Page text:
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01.10.2012.

Muscles extending the arm at the shoulder joint



Latissimus dorsi
Teres major
Triceps(long head)

Latissimus dorsi

Latissimus dorsi is a large flat triangular sheet of muscle running between the trunk, via an extensive attachment, and the humerus by a narrow tendon. Consequently, it acts on the shoulder joint. The superior surface of the muscle forms the lower border of the triangle of auscultation, while its lateral border forms the medial border of the lumbar triangle.



Latissimus dorsi arises from the posterior layer of the thoracolumbar fascia, which attaches to the spinous processes of the lower six thoracic and all of the lumbar and sacral vertebrae, as well as to the intervening supraspinous and interspinous ligaments.
That part arising from the lower six thoracic vertebrae is covered by trapezius. In addition to this vertebral attachment, latissimus dorsi arises from the posterior part of the outer lip of the iliac crest, most laterally by direct muscular slips. As the muscle fibres sweep upwards and laterally across the lower part of the thorax, they attach to the outer surfaces of the lower three or four ribs and via fascia to the inferior angle of the scapula. From this widespread origin the fibres converge as they pass to the humerus and form a thin flattened tendon. The tendon winds around and adheres to the lower border of teres major, and inserts into the floor of the intertubercular groove anterior to the tendon of teres major, being separated from it by a bursa. The effect of twisting the muscle through 180° means that the anterior surface of the tendon is continuous with the posterior surface of the rest of the muscle. Consequently, the fibres with the lowest origin on the trunk gain the highest attachment on the humerus.

Nerve supply

Latissimus dorsi is supplied by the thoracodorsal nerve, root value C6, 7, 8, which enters the muscle on its deep surface. The skin covering the muscle is supplied by roots T4 to T12 inclusive, by both ventral and dorsal rami, and L1 to L3 by the dorsal rami.

Action

Latissimus dorsi is a strong extensor of the flexed arm; however, if the humerus is fixed relative to the scapula it retracts the pectoral girdle. It is also a strong adductor and medial rotator of the humerus at the shoulder joint.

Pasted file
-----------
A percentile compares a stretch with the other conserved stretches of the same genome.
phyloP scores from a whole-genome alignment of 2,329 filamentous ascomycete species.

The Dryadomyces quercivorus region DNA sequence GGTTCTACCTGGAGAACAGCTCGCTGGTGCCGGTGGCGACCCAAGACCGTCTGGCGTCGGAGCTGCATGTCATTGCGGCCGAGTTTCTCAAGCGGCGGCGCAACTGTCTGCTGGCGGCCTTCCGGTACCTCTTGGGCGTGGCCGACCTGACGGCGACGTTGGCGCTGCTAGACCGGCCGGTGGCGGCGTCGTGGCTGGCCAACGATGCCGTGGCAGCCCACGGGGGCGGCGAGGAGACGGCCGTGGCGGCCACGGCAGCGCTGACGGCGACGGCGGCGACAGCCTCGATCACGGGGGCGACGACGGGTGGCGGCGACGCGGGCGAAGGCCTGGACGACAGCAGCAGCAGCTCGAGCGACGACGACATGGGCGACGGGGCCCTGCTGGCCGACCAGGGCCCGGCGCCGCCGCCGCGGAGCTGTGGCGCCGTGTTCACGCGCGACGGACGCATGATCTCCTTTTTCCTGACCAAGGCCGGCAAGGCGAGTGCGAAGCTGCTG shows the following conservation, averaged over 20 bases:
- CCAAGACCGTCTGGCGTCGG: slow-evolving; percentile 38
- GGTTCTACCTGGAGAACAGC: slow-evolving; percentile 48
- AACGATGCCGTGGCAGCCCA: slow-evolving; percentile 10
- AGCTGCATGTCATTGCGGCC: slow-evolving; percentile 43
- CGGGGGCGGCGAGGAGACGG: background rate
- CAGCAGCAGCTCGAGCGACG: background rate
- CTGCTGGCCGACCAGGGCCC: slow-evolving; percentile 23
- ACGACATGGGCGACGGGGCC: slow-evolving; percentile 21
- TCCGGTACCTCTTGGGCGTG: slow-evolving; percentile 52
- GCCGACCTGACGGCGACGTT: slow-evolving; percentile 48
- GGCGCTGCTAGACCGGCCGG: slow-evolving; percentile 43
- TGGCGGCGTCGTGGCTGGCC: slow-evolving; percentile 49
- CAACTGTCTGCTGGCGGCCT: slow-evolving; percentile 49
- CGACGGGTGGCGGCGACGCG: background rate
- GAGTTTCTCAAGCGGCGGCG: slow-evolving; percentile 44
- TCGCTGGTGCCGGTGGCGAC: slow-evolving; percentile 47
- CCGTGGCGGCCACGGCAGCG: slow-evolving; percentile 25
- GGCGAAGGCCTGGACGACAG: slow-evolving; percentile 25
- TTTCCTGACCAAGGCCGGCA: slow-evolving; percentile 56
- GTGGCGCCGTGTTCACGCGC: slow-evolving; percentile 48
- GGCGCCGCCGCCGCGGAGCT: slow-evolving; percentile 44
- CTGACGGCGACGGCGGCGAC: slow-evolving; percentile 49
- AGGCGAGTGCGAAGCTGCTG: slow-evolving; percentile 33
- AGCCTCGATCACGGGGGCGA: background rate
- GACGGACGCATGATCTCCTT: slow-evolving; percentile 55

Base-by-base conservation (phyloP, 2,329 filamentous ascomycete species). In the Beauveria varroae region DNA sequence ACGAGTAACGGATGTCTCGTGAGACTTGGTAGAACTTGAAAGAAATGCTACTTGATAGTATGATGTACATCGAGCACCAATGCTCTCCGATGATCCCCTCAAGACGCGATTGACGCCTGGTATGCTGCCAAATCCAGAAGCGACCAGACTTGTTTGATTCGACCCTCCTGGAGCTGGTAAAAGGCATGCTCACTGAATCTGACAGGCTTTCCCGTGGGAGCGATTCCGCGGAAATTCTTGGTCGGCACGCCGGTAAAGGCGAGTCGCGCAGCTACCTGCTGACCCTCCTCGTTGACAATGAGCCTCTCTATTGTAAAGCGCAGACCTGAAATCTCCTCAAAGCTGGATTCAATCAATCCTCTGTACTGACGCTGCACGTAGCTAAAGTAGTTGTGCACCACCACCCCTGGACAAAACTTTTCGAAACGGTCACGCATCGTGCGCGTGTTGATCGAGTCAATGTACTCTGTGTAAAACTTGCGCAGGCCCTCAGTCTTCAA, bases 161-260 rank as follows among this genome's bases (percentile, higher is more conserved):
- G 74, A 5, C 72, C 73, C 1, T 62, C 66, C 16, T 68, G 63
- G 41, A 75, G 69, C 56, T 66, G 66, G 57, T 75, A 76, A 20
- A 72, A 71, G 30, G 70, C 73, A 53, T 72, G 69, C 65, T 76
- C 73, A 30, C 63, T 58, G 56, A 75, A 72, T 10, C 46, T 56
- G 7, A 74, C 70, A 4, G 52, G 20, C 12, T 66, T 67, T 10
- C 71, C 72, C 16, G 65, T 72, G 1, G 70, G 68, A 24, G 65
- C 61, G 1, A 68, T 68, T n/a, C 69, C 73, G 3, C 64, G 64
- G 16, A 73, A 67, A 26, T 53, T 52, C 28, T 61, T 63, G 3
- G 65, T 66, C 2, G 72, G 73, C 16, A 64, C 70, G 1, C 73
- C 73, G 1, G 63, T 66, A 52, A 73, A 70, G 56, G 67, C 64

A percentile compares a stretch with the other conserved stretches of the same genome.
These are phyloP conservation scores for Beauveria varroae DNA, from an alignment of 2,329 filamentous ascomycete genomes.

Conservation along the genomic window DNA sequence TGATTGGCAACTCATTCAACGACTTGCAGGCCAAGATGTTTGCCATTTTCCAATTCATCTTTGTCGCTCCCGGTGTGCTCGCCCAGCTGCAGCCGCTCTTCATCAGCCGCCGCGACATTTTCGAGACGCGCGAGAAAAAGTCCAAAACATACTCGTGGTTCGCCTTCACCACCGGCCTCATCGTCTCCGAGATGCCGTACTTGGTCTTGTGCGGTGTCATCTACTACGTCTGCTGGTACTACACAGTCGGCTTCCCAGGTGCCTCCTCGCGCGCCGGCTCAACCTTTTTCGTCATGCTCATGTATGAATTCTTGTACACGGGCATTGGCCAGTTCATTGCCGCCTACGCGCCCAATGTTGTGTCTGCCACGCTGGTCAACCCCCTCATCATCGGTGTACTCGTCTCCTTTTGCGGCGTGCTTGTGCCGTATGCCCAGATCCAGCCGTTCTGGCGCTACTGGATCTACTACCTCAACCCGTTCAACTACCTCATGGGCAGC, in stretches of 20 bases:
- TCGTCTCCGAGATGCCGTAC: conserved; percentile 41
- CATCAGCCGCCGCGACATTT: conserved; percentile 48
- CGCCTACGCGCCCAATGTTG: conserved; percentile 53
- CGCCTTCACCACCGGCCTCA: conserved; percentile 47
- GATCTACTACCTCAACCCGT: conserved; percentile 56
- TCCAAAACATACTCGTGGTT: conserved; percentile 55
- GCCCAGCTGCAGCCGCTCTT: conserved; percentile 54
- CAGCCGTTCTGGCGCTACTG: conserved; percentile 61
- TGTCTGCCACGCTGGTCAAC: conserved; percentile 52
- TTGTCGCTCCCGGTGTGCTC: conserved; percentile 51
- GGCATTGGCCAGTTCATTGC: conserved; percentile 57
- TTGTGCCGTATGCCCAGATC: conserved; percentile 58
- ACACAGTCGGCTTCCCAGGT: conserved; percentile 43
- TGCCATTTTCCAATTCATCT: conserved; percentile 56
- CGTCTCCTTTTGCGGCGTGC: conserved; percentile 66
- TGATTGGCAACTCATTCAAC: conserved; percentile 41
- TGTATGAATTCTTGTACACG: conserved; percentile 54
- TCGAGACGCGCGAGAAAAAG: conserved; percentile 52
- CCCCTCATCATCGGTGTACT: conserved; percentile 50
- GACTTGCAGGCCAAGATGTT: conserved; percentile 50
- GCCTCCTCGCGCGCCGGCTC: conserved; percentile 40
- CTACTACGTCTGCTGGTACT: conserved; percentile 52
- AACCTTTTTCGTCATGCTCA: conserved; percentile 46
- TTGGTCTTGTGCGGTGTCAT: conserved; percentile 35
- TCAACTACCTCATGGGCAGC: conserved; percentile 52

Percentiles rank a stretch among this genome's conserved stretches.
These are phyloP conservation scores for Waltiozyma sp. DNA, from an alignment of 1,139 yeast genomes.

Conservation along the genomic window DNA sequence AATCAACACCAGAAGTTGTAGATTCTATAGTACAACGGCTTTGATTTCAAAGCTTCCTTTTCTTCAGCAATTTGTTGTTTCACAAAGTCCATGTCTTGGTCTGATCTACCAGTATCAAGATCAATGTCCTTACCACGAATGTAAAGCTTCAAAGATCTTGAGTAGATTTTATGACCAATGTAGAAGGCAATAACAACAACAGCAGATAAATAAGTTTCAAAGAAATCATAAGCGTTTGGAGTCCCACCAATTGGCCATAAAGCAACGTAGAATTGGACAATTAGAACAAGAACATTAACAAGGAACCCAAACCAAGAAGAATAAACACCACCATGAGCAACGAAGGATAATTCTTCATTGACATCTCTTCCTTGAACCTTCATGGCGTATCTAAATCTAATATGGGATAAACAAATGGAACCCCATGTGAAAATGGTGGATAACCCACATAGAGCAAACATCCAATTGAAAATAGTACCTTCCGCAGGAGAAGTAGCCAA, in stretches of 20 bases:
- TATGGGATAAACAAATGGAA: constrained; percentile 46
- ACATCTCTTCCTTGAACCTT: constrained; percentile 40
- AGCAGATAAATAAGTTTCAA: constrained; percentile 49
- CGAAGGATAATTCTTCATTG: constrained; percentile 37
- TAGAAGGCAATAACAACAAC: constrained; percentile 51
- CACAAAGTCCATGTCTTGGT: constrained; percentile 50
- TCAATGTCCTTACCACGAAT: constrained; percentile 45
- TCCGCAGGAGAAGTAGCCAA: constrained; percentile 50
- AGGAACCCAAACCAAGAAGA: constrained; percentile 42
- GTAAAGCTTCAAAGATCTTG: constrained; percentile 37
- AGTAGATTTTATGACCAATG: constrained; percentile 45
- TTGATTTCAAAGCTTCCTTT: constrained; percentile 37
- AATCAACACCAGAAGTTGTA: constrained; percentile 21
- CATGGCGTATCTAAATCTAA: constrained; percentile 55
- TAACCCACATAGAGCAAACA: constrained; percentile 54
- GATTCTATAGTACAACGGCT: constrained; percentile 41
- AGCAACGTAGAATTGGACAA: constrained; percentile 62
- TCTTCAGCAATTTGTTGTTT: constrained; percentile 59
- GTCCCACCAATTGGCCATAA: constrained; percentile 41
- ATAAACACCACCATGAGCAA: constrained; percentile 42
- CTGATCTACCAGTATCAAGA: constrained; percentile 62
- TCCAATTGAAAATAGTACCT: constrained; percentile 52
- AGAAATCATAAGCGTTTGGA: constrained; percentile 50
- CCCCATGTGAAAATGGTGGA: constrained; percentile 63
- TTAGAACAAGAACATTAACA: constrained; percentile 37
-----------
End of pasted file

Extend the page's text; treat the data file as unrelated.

Functional activity

Functionally, latissimus dorsi is a climbing muscle, and with the arms fixed above the head it can raise the trunk upwards, in conjuction with pectoralis major. Latissimus dorsi has an important function in rowing and during the downstroke in swimming. Attachment of the muscle to the ribs means that it is active in violent expiration, and can be felt pressing forcibly inwards during a cough or sneeze, as it acts to compress the thorax and abdomen.
The attachment to the inferior angle of the scapula allows latissimus dorsi to assist in holding it against the thorax during movements of the upper limb.
If the humerus becomes fixed point when standing, as for example when using crutches, latissimus dorsi is able to pull the trunk forwards relative to the arms; associated with this is a lifting of the pelvis. In patients with paralysis of the lower half of the body, the fact that latissimus dorsi attaches to the pelvis and is still innervated allows it to be used to produce movement of the pelvis and trunk. Consequently, patients wearing calipers and using crutches can produce a modified gait by fixing the arms and hitching the hips by the alternate contraction of each latissimus dorsi.

Palpation

In a lean subject, latissimus dorsi can be made to stand out relative to the thorax by asking the subject to raise his or her arm to 90° flexion and to hold it steady against an upwardly directed pressure. The muscle can be felt contracting if the posterior axillary fold is held between the finger and thumb while the subject coughs. Adduction of the abducted arm against resistance also enables latissimus dorsi to be seen and felt.

Teres major

In the posterior part of the axilla, teres major forms the lower boundary of both the upper triangular and quadrangular spaces. It is a thick, chunky muscle, forming, with latissimus dorsi, the posterior fold of the axilla. It arises from an oval area on the dorsal surface of the scapula near the inferior angle, and from the fascia between it and adjacent muscles. The muscle fibers, which adhere to those of latissimus dorsi, run upwards and laterally to form a broad, flat tendon which attaches along the medial lip of the intertubercular groove. The tendon is separated from that of latissimus dorsi by a bursa, with the latter muscle virtually covering the whole of teres major.



Nerve supply

Teres major is supplied by the lower subscapular nerve, root value C6 and 7.

Action

Teres major adducts and medially rotates the humerus at the shoulder joint. In addition it can help to extend the flexed arm.

Functional activity

Teres major, like latissimus dorsi, is a climbing muscle and works with the latter and pectoralis major to pull the trunk upwards when the arms are fixed. In conjunction with latissimus dorsi and pectoralis major, teres major is important in stabilizing the shoulder joint.

Palpation